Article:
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I'm implementing a function which returns a Stream. I'm not sure how to implement the error handling, what is best practice?

For functions which return a Future, it's best practice never to throw a synchronous error. Is this also true for functions which return a Stream?

Here's an example of what I'm thinking:

Stream<int> count() {
   var controller = new StreamController<int>();
   int i = 0;
   try {
     doSomethingThatMightThrow();
     new Timer.repeating(new Duration(seconds: 1), () => controller.add(i++));
   } on Exception catch (e) {
     controller.addError(e);
     controller.close();
   }
   return controller.stream;
}
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up vote 2 down vote accepted

In general it is true for Streams as well. The main idea is, that users should only need to handle errors in one way. Your example moves all errors to the stream.

There are circumstances where immediate errors are better (for instance you could make the error is due to a programming error and should never be handled anyways, or if you want to guarantee that a Stream never produces errors), but sending the error through a stream is almost always a good thing.

Small nit: a Stream should usually (there are exceptions) not produce any data until somebody has started listening. In your example you are starting a Timer even though you don't even know if there will ever be a listener. I'm guessing the example is reduced and not representative of your real code, but it is something to look out for. The solution would be to use the StreamController's callbacks for pause and subscription changes.

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Thanks, Florian. The hint about the nit is helpful. Often I'll be getting a stream of data and transforming and passing it on. If there are no listeners, I should just swallow all of the data and not pass it on. Interesting. – Greg Lowe Mar 29 '13 at 20:34
    
No. You shouldn't swallow the data. You should delay listening on the incoming stream, until someone starts listening on your Stream. If you are transforming a Stream, try to think of it as if it was a Subscription transformation. Instead of providing the original subscription you provide a modified subscription that transforms the data. – Florian Loitsch Mar 30 '13 at 14:41
    
Hmmm. For my use case I don't think that makes sense. I am returning results from a database query. If the user doesn't listen to the results of a query, I'd rather the results be discarded than sit around in a buffer for ever. Ideally, the end user should call exec(), rather than query(). But it would nice to do the right thing, even when the end user doesn't. I'm not sure about this. I will think about it some more. – Greg Lowe Mar 30 '13 at 22:27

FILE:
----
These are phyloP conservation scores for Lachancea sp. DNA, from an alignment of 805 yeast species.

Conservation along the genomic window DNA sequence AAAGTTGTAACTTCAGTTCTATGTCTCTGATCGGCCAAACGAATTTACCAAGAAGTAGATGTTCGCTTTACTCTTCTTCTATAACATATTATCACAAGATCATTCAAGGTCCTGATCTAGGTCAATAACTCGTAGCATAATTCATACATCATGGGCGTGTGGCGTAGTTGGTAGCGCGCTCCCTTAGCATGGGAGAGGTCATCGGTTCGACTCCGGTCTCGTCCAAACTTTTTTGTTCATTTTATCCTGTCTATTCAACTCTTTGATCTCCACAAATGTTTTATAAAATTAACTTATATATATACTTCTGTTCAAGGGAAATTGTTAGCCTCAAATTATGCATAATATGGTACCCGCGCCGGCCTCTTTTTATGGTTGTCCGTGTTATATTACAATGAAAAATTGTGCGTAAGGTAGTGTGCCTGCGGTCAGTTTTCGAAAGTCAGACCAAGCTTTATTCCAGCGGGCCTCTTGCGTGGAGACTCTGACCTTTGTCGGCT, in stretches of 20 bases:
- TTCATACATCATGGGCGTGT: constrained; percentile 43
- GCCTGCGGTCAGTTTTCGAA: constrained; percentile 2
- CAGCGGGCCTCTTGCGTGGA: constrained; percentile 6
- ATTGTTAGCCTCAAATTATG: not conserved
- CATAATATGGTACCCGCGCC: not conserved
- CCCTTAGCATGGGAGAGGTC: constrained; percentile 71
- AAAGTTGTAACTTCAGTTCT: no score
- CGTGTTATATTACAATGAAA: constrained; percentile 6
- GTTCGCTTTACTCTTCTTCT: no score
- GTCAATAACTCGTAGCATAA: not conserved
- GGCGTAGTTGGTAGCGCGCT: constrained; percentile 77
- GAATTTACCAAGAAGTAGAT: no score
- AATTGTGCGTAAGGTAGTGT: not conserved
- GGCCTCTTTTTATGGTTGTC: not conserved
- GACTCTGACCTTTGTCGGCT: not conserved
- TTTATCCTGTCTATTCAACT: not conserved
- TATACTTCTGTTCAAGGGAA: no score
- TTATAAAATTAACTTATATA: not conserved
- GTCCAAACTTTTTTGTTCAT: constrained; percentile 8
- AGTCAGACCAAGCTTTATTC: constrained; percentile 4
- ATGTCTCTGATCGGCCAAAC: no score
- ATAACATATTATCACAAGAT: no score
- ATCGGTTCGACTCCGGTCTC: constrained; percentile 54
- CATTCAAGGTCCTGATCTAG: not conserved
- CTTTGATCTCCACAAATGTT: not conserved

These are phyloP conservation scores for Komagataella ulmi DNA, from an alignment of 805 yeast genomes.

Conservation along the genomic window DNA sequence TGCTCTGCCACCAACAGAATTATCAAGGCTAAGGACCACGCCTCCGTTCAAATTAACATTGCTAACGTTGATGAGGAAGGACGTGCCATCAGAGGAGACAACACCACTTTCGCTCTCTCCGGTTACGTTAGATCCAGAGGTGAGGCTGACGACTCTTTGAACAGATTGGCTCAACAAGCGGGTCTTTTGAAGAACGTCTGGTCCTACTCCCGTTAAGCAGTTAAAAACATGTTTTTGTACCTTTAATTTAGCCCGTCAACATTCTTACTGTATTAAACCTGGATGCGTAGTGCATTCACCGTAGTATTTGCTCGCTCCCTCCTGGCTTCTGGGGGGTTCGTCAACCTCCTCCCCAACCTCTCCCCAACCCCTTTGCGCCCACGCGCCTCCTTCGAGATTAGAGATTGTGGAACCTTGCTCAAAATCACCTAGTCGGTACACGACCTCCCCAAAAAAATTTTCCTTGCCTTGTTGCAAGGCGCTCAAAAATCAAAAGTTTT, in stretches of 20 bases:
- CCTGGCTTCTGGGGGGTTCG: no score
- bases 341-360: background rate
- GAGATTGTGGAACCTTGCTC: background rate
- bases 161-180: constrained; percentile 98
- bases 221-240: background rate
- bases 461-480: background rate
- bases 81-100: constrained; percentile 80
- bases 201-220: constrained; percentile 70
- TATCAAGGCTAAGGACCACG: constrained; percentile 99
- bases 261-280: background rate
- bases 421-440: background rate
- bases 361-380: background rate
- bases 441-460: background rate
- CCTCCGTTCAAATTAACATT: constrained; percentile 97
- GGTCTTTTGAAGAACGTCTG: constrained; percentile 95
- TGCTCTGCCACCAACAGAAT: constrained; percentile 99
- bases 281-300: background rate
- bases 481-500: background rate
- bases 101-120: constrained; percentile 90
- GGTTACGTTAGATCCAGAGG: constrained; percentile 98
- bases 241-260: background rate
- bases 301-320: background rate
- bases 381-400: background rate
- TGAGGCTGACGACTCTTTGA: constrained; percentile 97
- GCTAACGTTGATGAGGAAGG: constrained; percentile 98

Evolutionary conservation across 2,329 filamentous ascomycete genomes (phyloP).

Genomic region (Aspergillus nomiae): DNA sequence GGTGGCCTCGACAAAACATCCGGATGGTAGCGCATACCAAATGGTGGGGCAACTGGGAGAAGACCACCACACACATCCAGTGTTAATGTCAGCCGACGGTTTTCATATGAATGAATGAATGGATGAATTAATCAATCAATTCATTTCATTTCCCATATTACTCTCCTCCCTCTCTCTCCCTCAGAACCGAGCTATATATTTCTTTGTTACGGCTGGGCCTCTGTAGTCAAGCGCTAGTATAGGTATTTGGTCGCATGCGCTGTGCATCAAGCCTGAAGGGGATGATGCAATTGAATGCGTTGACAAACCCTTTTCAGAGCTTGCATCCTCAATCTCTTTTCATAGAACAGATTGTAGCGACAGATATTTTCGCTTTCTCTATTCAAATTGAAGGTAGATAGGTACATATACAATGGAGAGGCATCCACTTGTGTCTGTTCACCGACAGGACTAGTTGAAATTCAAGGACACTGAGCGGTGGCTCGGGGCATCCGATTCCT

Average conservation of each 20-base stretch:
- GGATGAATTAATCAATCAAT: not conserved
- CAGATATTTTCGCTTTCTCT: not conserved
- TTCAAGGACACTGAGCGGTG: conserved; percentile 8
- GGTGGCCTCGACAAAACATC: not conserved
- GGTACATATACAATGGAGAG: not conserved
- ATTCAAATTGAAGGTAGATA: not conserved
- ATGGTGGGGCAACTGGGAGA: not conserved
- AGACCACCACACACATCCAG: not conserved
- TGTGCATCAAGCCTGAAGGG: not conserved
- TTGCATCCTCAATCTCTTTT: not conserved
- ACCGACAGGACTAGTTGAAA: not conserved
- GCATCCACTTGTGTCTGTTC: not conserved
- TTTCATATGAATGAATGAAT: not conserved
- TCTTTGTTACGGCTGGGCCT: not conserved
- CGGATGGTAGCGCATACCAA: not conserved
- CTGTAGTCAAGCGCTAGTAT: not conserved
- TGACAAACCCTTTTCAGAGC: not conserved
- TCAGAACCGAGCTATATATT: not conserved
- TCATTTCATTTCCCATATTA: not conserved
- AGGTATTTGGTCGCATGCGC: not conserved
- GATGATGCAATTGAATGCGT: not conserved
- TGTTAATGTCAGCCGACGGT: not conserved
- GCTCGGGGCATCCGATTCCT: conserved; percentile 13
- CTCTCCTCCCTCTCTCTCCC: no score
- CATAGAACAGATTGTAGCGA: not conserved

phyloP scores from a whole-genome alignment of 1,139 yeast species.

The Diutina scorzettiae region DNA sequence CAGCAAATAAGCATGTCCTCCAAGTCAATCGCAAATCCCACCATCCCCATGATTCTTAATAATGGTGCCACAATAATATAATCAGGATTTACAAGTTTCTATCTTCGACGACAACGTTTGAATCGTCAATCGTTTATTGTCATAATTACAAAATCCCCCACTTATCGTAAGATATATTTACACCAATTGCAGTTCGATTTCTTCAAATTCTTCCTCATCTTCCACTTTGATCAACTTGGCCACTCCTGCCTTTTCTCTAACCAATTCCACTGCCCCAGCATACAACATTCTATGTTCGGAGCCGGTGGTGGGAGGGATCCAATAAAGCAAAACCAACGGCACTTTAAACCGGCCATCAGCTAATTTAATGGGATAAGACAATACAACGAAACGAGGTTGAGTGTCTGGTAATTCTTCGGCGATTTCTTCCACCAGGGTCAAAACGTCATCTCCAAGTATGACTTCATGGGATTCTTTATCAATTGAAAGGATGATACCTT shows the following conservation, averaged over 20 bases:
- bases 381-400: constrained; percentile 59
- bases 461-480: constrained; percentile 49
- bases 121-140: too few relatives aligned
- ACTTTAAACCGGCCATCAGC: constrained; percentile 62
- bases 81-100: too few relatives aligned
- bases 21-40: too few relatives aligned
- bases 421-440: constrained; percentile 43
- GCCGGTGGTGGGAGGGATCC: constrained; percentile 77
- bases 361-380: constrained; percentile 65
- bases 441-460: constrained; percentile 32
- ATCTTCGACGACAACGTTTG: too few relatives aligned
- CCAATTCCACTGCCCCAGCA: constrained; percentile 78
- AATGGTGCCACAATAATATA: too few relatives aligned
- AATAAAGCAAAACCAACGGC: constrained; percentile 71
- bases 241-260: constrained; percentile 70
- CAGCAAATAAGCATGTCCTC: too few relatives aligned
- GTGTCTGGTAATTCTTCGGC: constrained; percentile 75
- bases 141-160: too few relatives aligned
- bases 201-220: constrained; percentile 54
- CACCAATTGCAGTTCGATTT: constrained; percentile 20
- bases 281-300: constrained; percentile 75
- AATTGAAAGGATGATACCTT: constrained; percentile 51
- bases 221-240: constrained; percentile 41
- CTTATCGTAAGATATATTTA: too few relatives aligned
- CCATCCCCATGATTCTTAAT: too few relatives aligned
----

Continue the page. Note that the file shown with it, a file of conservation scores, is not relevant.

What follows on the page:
Streams are used in many places, and as such there are exceptions to this "rule". With this in mind: you were saying that your data comes from another Stream. This stream should not produce data until someone starts listening to it (same rule). If you delay listening to the incoming stream (the one given by the database) until someone starts listening to your stream you should be fine. – Florian Loitsch Mar 31 '13 at 0:01
    
The original stream is a socket I can't delay it without buffering. – Greg Lowe Mar 31 '13 at 6:04

I've updated the example to take on-board Florian's comments.

In my real use case, I don't ever want to buffer the results, so I'm throwing an UnsupportedError if the stream is paused.

I've made it a terminating stream, rather than an infinite one.

If the user of this function adds a listener asynchronously after a few seconds, then they will lose the first couple of results. They shouldn't do this. I guess that's something to document clearly. Though perhaps, I could also throw an error if the subscribe state changes after the first data has been received, but before a close has been received.

Stream<int> count(int max) {
   var controller = new StreamController<int>(
           onPauseStateChange: () => throw new UnsupportedError('count() Stream pausing not supported.'));
   int i = 0;
   try {
     doSomethingThatMightThrow();
     new Timer.repeating(new Duration(seconds: 1), () {
        if (!controller.hasSubscribers)
           return;
        controller.add(i++);
        if (i >= max)
           controller.close();
     });
   } on Exception catch (e) {
     controller.addError(e);
     controller.close();
   }
   return controller.stream;
}
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